Best single game of anything was the glorious gold medal joust in Vancouver between the U.S and Canada won by Sid (The Kid) Crosby in overtime. The timeless moment brought all of Canada to its knees, weeping. Biggest opus, if you include all the folderol, was the Super Bowl, which was all about New Orleans. Best mano-a-mano moment was the four-hour Federer-Djokovich semi-final at the U.S Open. Quaintest local moment was the Bruins’ stirring win over the Flyers in the New Years Fenway Park classic. For a single lovely day, the grand game of hockey was supreme again.
But there were goats too. LeBron James made a fool of himself peddling his free agency shamelessly. Legendary for his cool, Marvin Miller lost it when he was again denied a berth in Baseball’s Hall of Fame. Presumed to be flawless, Derek Jeter badly over-played his hand trawling for another contract. A federal appeals court strongly reproached the rogue Justice Department agents who seized baseball steroid records, allowing them to be grossly mis-used. Meanwhile, the warriors of pro basketball and football advanced with leaps and bounds on the road to possible work stoppage next year in both the NBA and the NFL. And wouldn’t that be pretty?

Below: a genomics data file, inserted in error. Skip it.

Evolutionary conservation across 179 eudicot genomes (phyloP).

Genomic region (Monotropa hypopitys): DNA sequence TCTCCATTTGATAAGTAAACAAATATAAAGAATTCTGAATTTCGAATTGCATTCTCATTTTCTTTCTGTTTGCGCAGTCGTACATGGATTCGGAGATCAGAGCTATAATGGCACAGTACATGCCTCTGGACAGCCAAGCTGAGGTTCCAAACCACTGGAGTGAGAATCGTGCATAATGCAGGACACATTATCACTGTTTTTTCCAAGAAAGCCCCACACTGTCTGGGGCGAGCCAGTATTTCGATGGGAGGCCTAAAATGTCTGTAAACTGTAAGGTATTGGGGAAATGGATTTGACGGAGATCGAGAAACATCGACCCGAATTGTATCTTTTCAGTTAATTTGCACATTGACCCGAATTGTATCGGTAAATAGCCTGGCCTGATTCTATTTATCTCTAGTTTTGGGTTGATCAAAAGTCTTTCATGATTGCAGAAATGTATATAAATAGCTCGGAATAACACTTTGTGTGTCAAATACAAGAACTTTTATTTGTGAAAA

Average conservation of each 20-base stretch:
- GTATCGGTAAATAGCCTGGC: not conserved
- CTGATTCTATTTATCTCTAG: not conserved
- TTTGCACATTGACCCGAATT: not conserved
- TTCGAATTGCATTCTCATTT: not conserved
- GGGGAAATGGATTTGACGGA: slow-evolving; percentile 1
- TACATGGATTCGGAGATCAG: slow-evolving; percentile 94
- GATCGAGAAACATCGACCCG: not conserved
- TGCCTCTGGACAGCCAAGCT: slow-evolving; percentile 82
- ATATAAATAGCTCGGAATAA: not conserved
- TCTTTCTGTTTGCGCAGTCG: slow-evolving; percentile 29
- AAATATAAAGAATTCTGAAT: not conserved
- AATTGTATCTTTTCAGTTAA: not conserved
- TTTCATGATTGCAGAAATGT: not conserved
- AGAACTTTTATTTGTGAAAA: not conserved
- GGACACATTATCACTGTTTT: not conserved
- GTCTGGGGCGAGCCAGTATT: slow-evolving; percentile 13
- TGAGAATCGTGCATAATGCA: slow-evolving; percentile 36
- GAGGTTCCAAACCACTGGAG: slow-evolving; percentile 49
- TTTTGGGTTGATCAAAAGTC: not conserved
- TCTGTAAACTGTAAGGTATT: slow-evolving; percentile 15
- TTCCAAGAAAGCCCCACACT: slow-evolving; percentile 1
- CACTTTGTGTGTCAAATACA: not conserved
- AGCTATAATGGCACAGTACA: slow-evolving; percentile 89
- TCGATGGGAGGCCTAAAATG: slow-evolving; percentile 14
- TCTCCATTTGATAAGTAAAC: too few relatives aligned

“Turkeys of the Year” prize, however, easily goes to those swinging kids Frank and Jamie McCourt, ex of Boston and now the toast of L.A. Their divorce proceedings, full of the nasty and sordid, raised snickers even in Hollywood. Their squabble now centers on the foremost of their properties, the Los Angeles Dodgers worth an estimated $1.1 billion. It’s an embarrassing mess with no end in sight. Bette Davis was wrong. You can be too rich, too thin, and have too much time on your hands. The swinging McCourts have proved it. Never forget that they almost got their mitts on the Red Sox.
Baseball czar Bud Selig proclaimed his game to be in a “golden age” as gross revenues topped $7 billion per year and average salary topped $3 million per player. Parity got another boost as longtime losers Texas and San Francisco reached the Series. But the post-season scene was not pretty. Wild spending sprees, climaxed by Cliff Lee’s exaggerated pursuit of hundreds of millions, played poorly in a nation burdened with 10 percent unemployment.
And along the way we lost too many who once strode the fields mightily. One especially remembers Robin Roberts, Ernie Harwell, George Steinbrenner, Bobby Thomson, Doc Blanchard, Pat Burns, Manute Boll, Larry Siegfried, Ralph Houk, Walt Dropo, Ron Santo and, in the end, the illustrious Bob Feller. For those of us who were kids in a long ago and better time, Bob was a hero on and off the field. And that’s how he’ll be remembered.